Genomic imprints in humans are epigenetic marks inscribed upon our genomes from the earliest stages of our development, forming a permanent memory of our parental origin. Approximately 1% of human genes are imprinted, with expression that is permanently restricted to either the paternal or the maternal DNA. Genetic or epigenetic errors of imprinting cause a range of imprinting disorders, each with distinctive effects upon growth, development, metabolism and behaviour.
This talk will show how a clinician can approach diagnosis for a child with a suspected imprinting disorder, using as an example the growth restriction disorder Silver-Russell syndrome (SRS). The molecular diagnosis of imprinting disorders is complex and there is a need for close collaboration between the clinician and the genetics laboratory. I will illustrate the sequential approach that is required for molecular investigation to achieve diagnosis for an imprinting disorder, and in the process, I will explore their genetic and epigenetic causes, their clinical heterogeneity, and and the relationships between (epi)genotype, presentation, and prognosis.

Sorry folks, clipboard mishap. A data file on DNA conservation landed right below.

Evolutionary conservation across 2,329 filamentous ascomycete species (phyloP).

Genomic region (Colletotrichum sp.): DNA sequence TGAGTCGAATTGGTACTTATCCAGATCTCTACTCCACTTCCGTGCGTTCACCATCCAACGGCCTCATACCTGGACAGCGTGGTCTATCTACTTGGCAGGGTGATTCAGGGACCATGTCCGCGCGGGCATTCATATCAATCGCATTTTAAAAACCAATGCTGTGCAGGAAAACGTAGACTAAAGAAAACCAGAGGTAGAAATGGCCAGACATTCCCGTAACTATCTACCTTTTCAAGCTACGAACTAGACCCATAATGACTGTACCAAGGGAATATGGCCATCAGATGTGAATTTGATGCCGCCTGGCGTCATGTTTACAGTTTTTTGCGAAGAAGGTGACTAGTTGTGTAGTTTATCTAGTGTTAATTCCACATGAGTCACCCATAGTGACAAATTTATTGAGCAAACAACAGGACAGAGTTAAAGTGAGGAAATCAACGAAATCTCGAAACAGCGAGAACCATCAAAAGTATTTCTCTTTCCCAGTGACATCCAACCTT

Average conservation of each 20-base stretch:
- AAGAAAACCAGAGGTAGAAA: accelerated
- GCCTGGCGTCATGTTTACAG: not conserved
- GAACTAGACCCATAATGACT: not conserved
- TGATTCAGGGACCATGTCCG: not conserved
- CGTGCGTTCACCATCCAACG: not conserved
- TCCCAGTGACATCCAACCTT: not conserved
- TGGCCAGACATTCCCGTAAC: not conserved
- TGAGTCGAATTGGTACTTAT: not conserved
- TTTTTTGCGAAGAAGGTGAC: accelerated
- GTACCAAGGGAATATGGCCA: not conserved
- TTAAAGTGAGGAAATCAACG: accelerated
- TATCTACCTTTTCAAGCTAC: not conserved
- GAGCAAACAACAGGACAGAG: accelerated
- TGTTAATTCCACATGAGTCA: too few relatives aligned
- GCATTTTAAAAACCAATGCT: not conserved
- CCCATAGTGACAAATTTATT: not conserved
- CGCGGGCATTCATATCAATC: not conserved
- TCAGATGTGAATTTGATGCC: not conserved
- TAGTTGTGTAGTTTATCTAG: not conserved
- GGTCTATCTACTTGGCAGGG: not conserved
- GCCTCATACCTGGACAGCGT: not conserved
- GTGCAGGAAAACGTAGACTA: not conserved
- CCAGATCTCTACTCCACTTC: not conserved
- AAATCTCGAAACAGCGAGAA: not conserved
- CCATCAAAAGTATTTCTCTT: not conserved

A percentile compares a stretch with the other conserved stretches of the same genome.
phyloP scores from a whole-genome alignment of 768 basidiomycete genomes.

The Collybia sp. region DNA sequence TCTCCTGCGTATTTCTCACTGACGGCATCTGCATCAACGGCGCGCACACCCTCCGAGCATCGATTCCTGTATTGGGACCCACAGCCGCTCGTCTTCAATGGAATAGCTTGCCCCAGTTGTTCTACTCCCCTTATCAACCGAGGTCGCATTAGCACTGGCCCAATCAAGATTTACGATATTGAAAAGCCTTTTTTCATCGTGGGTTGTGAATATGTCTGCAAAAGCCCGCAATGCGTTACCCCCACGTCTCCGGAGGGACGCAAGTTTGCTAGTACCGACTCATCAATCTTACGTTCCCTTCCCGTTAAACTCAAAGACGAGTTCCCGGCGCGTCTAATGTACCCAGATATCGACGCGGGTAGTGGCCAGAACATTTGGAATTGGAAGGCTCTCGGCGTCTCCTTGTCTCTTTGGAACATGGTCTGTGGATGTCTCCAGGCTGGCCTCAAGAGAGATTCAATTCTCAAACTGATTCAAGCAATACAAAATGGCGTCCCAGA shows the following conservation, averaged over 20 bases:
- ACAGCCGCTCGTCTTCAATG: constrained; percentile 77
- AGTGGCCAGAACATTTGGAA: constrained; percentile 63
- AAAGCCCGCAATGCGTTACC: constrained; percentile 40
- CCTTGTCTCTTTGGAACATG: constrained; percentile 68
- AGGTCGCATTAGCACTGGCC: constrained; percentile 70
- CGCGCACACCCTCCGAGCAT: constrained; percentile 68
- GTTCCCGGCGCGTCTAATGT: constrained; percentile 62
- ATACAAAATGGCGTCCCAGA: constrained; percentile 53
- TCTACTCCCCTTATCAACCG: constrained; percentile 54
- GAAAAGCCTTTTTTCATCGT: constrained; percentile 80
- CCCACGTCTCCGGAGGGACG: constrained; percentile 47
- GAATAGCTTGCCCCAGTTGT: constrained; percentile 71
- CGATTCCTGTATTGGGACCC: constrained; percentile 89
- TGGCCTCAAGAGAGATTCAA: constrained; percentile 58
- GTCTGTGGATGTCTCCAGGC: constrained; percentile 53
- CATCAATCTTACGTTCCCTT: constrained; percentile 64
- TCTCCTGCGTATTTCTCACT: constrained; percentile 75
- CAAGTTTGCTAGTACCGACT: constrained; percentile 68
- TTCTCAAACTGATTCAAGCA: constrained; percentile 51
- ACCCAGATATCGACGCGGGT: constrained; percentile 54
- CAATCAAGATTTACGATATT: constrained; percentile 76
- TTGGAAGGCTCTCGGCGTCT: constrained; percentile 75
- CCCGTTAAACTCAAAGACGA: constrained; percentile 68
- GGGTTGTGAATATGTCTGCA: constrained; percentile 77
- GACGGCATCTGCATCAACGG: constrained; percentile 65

19 Sep 2019 - 21 Sep 2019